Karine and Philipe told us they moved here from Biarritz in France a year ago, settling in Lilan village as an option for Costa Rica, that involved deciding on where in the world they could go. Arriving to a friendly welcome so late in the day, we felt instantly welcomed
This beautiful lodge is a tropical paradise, and with all past events, led us to a lengthy sleep that night.
10.30am wasn’t the rise & shine time I had in mind!
To make the most, and scope out Cahuita a little more, we wandered into town in the 28C
plus heat. A slight miscalculation from our knowledge sources (I.e. the reliable google maps) turned a half hour into an hour to reach playa negra, but worthwhile it surely was. Hot black sand, sunshine and a lot of fruity smells.
The beautiful warm water had a challenging current, with surf, which explains the “girls surf too” and the do nothing else but ‘Eat-Sleep-Surf’ hostel, clearly appealing to a dedicated crowd.
Dusting off the black sand, we trudged back via the Abastecedor Bordón minimarket on the main highway 36. I tried desperately to have my honed Spanish understood by a Spanish speaking Chinese man, only to be told ‘I understand her (local customer) not you’. We may have gone on to discuss what he wanted to know of my experiences of China, but that definitely put me in my linguistic place.
Sullen in mood from poor language skills at Chinese run markets, it had to be the big Cahuita national park day to follow.
P2s research came to the fore again, and with alarms firmly set at 5:15 (when consequently most life is rising), Philipe the owner kindly dropped
us into town at 6am saving us a 6km walk. The guards were at the ready at the Cahuita entrance for our $5USDpp compulsory but affordable ‘donation’. Community run, it’s unique, and at just after 6am, quiet.
Squirrels, vultures, howler monkeys greeted us on the first stretch of level walking. Alongside playa Blanca the path weaved to the first point, Punta Cahuita, leading to Punta Vargas and around 5km into it, Playa Vargas. Well signed all the way, we were appreciative of the shade as heat rose.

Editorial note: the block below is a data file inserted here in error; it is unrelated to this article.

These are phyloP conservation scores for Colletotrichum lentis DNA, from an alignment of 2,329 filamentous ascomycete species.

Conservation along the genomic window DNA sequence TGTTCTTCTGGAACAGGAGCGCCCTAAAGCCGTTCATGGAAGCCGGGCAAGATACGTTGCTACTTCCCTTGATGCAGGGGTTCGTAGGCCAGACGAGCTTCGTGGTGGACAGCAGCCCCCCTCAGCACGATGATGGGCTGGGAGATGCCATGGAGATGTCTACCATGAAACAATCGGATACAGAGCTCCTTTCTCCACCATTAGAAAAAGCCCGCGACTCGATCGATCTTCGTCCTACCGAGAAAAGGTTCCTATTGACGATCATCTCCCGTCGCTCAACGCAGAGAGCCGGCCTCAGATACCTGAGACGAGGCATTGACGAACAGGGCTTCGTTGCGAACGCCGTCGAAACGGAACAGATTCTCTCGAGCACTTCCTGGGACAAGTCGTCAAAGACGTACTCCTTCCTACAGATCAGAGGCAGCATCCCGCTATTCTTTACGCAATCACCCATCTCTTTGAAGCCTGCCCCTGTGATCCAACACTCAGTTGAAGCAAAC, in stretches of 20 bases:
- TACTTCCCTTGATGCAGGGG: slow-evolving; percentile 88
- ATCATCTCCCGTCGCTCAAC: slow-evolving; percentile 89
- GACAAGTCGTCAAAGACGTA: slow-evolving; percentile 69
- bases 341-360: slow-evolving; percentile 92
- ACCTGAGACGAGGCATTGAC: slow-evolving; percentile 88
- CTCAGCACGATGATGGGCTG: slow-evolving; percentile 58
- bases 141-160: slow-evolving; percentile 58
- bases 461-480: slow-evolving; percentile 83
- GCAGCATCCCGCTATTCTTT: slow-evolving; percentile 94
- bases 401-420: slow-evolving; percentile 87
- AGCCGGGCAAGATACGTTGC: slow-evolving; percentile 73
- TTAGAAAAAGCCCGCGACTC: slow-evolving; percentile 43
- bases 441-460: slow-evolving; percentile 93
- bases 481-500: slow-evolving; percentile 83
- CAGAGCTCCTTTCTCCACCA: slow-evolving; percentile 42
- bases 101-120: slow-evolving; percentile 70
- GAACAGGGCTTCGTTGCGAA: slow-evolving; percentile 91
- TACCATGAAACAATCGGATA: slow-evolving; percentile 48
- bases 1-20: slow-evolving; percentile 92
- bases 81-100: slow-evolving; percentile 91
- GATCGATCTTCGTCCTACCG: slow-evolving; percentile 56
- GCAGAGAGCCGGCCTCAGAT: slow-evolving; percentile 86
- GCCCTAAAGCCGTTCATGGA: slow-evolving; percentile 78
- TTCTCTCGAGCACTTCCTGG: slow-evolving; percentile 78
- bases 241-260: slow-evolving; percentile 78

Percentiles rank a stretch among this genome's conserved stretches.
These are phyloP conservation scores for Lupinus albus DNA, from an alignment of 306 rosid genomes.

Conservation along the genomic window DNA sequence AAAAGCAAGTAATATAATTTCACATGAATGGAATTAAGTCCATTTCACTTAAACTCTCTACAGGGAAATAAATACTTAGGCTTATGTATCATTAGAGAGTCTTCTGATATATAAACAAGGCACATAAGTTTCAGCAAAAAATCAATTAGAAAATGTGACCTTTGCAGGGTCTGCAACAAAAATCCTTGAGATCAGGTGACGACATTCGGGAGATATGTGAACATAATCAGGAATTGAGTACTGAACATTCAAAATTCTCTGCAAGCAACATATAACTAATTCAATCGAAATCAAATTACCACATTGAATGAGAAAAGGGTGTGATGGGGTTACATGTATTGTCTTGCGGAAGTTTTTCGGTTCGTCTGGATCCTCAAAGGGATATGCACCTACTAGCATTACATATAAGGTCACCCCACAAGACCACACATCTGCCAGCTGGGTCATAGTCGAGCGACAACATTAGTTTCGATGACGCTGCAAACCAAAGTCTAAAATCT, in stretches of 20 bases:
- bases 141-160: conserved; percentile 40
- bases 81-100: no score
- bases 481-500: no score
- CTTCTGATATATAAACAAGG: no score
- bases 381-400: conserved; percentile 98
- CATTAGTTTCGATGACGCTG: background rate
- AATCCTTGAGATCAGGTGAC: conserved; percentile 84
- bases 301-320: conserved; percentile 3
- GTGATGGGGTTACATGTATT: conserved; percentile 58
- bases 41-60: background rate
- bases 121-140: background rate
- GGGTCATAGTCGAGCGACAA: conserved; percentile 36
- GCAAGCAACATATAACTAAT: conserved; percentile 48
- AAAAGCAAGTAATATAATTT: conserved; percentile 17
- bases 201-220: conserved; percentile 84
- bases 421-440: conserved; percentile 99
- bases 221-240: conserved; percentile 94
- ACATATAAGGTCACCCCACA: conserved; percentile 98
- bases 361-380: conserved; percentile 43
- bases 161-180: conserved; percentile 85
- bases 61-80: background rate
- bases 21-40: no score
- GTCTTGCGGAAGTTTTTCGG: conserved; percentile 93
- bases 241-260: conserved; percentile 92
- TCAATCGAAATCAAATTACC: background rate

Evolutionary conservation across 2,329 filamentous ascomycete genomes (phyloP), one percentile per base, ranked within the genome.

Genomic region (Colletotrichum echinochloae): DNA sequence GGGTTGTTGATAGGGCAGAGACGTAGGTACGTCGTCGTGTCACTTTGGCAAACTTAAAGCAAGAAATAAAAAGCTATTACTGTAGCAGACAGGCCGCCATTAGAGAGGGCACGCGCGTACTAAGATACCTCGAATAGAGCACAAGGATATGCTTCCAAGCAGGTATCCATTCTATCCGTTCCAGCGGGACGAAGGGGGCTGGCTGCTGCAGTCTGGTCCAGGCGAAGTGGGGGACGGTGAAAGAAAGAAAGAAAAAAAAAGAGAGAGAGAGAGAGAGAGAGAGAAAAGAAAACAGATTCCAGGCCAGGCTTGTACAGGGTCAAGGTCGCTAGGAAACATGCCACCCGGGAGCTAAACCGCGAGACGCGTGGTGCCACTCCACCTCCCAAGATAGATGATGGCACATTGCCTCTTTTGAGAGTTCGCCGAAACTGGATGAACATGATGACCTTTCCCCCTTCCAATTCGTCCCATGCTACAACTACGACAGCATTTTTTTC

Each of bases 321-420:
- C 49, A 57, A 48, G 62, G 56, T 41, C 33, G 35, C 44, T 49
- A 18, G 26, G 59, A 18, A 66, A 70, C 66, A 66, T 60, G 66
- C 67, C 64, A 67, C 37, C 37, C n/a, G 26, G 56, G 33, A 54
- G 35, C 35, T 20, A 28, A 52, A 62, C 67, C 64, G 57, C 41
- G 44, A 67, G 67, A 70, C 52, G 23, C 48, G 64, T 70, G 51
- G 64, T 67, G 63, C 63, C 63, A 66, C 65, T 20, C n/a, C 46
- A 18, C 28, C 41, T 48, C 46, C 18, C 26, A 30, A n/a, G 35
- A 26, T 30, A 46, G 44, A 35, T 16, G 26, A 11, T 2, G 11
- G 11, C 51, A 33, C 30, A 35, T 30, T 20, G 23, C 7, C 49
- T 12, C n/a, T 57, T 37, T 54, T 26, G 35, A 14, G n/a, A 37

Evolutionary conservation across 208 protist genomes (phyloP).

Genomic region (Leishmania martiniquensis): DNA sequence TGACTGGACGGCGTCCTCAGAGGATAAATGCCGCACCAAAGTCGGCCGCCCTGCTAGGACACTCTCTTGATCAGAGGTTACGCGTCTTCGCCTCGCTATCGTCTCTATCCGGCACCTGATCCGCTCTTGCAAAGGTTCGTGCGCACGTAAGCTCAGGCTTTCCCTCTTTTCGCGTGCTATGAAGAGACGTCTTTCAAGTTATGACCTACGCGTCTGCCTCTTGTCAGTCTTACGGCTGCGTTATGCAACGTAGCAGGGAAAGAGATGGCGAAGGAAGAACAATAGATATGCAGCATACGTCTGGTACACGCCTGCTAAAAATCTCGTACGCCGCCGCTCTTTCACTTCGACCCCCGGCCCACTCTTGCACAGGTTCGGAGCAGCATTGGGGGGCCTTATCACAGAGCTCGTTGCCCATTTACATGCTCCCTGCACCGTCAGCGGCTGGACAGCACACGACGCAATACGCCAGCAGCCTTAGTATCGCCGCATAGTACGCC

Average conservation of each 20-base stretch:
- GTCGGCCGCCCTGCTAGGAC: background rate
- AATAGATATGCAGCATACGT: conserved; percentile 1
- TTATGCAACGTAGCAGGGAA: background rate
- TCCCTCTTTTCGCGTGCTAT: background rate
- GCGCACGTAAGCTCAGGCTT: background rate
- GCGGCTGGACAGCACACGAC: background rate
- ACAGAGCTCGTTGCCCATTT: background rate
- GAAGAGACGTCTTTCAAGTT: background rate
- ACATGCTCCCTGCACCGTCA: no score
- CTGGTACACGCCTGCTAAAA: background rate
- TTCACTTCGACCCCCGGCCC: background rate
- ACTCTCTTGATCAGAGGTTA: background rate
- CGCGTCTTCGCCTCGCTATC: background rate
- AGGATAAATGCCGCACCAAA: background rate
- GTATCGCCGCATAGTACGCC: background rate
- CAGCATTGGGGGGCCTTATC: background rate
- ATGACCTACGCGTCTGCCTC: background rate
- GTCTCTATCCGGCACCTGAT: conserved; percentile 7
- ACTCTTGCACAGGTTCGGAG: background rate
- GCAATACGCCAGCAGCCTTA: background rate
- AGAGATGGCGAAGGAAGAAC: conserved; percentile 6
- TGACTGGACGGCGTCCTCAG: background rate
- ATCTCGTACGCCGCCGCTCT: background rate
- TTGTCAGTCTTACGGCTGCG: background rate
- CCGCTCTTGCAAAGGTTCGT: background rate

Come 9.30am we’d meandered more than hiked, but clocked up seeing a Jesus lizard, numerous green and brown lizards (whiptails/ racerunners), crabs crawling with shells, locusts, agoutis, coatis, the northern raccoon, a large green iguana, and various sea and forest birds as well.
That hot black sand by our picnic table demanded a swim. Assured by a few others being around, the calm sea was inviting, warm and idyllic. A little murky (probably due to the wet weather), the sky went from clear to dark in the distance, within no more than half an hour.
The local prediction of afternoon rain
rang true, as in many tropical climes, so that when we’d reached the end of the boardwalk (8km from Cahuita) through dense jungle of Los Cavitas, rain drops were falling on my head.
The weather never deters the monkeys and howlers though, seeing playful white faced capuchin and squirrel monkeys, while the howlers continued to roar loudly in the distance.
The pace quickened as the rain fell and we made a good solid tramp through aisles of Sangrillo trees to the entrance we’d begun at by just after 1pm. Having a camera malfunction on my part, it was eyes-only sighting, as we met a sloth, within a short stroll of the exit up a tree.
We kept walking. Buses could be hailed but on the highway away from Cahuita town, and after a half hour wait, apparently on Tico time.
Despite P2s tiny blister, we were so fortunate to chose that. Discussing what so far had been seen, blending my eyesight with his camera, I declared, ‘I want to see a toucan’. Lo n behold, we’d hit toucan central in the form of a very tall tree, their behaviour holding
us captivated for ages.
Damp was the permanent state on such a day, and with relenting rain, our hopes of the nighttime tour rose. Though come 7pm and dark truly fallen, it was wet boots and umbrella for a tour of the lodge gardens by torchlight. Incredible looking frogs & even a tree snake were sighted, but when the conversation turned to 2m crocodiles in the lodge pond a few metres away, I thought of heading back to make dinner rather than be dinner. “It’s safe!” We were reassured.
Rain oscillated from light to heavy all night, but waking to clearer air the next day, I trundled off for a jog whilst P2 found another rare bird and took sharp photos of it. Summer tanager, the bird in red, made a cameo and the lodge owners, having never seen it before, were very impressed. ‘Your career’? they asked. With that sized lens, it could be.
Dixon our driver turned up soon after, beginning the private transfer to the other side of the country and leading us back over highway 36. Fortunately it was the sacred Sunday, easing the traffic conditions, but